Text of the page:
When Noori came up with “Kuttay”, people loved the song more for its controversial lyrics and wild performance by Ali Noor and Ali Hamza, than for the catchy sound. The song was an instant hit. Another controversial song “Bhaag DK Bose” from the Bollywood film Delhi Belly used the same formula and got successful in India and Pakistan alike. And now we have another catchy chorus in the local music scene: “De Babu Rao Thand” by Zuj.
The video of “De Babu Rao Thand” has two versions — an 18-rated version for YouTube users and a less controversial version for the broadcast media. The song sounds like punk rock with a video that features musicians in goth makeup. One of the artists in the video is shown as a local version of fictional characters Wolverine.
“It is my own interpretation of a pre-apocalyptic event. This video is about stretching our imaginations to the next level. It envisions the time of Armageddon and speculates that immorality and greed is going to become the only principle of mankind. The video is about the last man and woman left on planet earth,” says Zuj, who doesn’t want his real name to be disclosed.
Though the artist has reasons to feature most of the elements depicted in his well-shot video, one wonders what is a localised Wolverine doing in a Pakistani punk rock video? “Well, the video is about the pre-apocalyptic world and not just Pakistan. So we wanted to bring in a popular character that everyone can identify,” says Zuj.
The artist maintains that the kind of music he’s doing has never been made in Pakistan: “Mizraab came close, but they played metal, not punk; Noori, with ‘Kuttay’, was heavy rock, and Atif’s ‘Hungaami Halaat’ came very close, but none treated it the way I have.”
Zuj believes that Pakistani musicians need to concentrate on how they present themselves to all audience. “All over the world, a lot of rock musicians do goth makeovers, but more than that the reason why most of the bands don’t get noticed in Pakistan is because they don’t care about how they look and all of them wear brands like Outfitters or Stoneage in their videos. So, they all end up looking the same and that’s where I leave a mark,” Zuj shared.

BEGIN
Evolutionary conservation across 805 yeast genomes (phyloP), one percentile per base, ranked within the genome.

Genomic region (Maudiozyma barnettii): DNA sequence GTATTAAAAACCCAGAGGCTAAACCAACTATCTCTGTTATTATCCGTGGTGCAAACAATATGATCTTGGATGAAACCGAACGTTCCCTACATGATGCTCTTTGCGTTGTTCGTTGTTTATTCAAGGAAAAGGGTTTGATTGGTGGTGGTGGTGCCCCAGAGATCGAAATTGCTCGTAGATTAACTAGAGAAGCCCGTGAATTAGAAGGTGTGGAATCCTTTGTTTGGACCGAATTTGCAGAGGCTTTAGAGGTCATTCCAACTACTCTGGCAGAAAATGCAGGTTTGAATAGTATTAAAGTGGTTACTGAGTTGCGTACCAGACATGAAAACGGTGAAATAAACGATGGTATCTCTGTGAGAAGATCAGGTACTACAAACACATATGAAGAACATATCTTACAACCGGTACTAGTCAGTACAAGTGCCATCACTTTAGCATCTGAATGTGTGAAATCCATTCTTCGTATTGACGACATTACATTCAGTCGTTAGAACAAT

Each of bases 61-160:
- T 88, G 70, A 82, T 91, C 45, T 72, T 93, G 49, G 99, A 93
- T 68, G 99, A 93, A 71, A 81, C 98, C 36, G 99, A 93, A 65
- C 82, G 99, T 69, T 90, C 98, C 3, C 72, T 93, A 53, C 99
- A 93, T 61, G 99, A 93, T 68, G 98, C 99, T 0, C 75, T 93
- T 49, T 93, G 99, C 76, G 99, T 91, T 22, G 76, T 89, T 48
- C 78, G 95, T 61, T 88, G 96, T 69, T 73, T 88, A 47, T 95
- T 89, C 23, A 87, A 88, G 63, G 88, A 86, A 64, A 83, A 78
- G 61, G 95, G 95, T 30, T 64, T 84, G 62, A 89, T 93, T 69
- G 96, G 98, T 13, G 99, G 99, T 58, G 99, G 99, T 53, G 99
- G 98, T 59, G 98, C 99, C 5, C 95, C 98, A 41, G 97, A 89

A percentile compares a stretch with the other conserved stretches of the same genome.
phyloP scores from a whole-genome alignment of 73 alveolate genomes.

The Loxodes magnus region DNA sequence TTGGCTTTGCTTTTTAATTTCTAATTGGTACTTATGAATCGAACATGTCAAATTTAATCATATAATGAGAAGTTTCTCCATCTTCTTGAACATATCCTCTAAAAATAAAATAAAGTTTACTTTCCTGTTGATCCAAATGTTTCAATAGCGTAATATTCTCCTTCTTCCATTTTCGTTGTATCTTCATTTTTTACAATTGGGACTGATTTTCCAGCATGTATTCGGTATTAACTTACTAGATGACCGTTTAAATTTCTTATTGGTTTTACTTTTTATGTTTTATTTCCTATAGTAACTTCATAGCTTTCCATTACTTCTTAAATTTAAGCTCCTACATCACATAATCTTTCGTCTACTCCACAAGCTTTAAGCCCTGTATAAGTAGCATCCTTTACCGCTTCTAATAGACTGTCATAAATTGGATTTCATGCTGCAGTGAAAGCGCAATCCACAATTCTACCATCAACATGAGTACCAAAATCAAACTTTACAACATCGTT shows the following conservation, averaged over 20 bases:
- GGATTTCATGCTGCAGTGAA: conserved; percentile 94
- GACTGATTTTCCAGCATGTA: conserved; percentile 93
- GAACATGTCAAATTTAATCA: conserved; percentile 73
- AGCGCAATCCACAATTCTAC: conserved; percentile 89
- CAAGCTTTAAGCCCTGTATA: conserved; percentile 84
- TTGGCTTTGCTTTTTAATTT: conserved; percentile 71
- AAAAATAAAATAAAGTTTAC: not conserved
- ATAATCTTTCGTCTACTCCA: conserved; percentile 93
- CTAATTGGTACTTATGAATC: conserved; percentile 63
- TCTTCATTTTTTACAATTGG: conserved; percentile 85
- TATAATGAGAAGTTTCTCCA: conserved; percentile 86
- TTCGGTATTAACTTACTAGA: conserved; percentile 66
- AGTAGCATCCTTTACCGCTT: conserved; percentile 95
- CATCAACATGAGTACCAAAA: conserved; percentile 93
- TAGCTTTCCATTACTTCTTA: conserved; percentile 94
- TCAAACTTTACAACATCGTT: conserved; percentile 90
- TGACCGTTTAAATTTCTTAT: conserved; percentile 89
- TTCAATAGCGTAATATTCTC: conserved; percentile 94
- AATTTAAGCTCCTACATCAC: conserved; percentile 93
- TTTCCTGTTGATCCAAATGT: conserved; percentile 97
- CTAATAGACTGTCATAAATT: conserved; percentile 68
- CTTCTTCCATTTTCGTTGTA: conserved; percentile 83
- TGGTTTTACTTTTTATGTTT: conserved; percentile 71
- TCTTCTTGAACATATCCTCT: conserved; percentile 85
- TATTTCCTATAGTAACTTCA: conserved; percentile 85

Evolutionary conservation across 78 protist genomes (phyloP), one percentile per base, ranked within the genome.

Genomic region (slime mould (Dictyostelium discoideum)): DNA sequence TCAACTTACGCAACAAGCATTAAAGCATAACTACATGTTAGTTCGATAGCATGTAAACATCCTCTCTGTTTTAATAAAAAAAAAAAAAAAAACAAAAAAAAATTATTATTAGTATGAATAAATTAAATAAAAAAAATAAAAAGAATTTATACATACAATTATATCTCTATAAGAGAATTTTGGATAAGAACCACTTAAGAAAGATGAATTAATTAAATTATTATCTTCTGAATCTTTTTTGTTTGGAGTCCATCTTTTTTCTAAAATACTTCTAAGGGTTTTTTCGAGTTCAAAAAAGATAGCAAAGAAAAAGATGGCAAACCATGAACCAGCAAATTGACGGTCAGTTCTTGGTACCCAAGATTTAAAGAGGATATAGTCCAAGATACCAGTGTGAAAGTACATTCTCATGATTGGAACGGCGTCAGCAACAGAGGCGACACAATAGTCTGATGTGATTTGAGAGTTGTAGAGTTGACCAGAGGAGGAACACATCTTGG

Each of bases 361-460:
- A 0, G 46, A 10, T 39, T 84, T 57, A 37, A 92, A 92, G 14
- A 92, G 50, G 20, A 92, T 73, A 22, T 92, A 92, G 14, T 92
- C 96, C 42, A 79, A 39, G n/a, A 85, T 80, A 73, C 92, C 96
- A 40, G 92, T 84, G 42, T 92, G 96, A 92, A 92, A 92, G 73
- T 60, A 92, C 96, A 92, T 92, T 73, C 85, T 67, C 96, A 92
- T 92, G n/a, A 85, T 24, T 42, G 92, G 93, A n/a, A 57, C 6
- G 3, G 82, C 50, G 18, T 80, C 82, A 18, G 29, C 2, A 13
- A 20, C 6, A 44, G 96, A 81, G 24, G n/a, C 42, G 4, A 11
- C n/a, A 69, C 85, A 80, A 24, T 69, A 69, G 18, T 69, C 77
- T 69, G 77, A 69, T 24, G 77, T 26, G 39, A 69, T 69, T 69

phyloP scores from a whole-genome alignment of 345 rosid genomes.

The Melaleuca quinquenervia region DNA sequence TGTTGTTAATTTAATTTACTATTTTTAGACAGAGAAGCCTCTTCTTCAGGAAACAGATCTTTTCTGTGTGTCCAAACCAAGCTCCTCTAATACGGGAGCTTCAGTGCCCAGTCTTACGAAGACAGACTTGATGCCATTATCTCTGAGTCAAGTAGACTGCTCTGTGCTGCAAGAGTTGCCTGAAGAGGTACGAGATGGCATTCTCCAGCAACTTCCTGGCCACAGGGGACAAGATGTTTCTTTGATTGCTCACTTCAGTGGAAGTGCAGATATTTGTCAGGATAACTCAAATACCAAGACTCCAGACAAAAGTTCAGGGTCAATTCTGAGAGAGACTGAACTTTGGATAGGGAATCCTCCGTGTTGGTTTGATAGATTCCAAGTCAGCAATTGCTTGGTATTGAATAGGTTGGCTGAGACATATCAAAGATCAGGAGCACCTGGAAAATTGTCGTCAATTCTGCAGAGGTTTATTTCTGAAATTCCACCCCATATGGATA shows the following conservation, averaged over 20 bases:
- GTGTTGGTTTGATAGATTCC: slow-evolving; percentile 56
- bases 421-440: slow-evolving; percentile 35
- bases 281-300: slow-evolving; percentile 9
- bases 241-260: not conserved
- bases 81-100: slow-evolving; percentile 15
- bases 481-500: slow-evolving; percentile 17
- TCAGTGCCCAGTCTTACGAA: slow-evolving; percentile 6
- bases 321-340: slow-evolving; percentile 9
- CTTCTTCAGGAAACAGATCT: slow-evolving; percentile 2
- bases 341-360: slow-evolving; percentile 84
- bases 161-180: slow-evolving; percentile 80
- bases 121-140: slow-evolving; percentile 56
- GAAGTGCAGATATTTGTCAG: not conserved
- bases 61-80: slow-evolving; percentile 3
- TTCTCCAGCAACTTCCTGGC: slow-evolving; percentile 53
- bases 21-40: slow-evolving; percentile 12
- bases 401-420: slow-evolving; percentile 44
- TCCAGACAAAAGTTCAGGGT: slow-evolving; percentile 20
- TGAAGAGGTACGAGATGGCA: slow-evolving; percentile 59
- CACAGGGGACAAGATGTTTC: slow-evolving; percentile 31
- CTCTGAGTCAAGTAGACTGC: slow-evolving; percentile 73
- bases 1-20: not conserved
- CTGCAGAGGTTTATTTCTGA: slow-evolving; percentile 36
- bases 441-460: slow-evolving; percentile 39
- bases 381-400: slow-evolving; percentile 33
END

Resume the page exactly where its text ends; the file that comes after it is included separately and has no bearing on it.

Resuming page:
But is making a controversial video in Pakistan the only way to make a statement? And more importantly, how will the Pakistani listeners take punk music in the days of Atif Aslam and Ali Zafar? “We have received all sorts of reviews, extremely good one and bad ones too, but the bigger issue is that the people here don’t read the philosophy around music,” says Zuj.
The name ‘Babu Rao’ is primarily known to the Pakistani audience through Indian films and it won’t be much of surprise if an artist has made the chorus as a stepping stone into Bollywood. “Well, I have already made it to Bollywood,” exclaims Zuj, who has two of his tracks — “Be Rukhi” and “Hum Adhooray” — being taken up by an upcoming Indian film Number 7 Welcome London, an independent production with a Bollywood release.
Zuj is glad that his songs were taken in their original form in the film and states that his debut album, which is ready to be released, will have some punk rock songs, as well as some other genres of music.
Published in The Express Tribune, July 24th, 2011.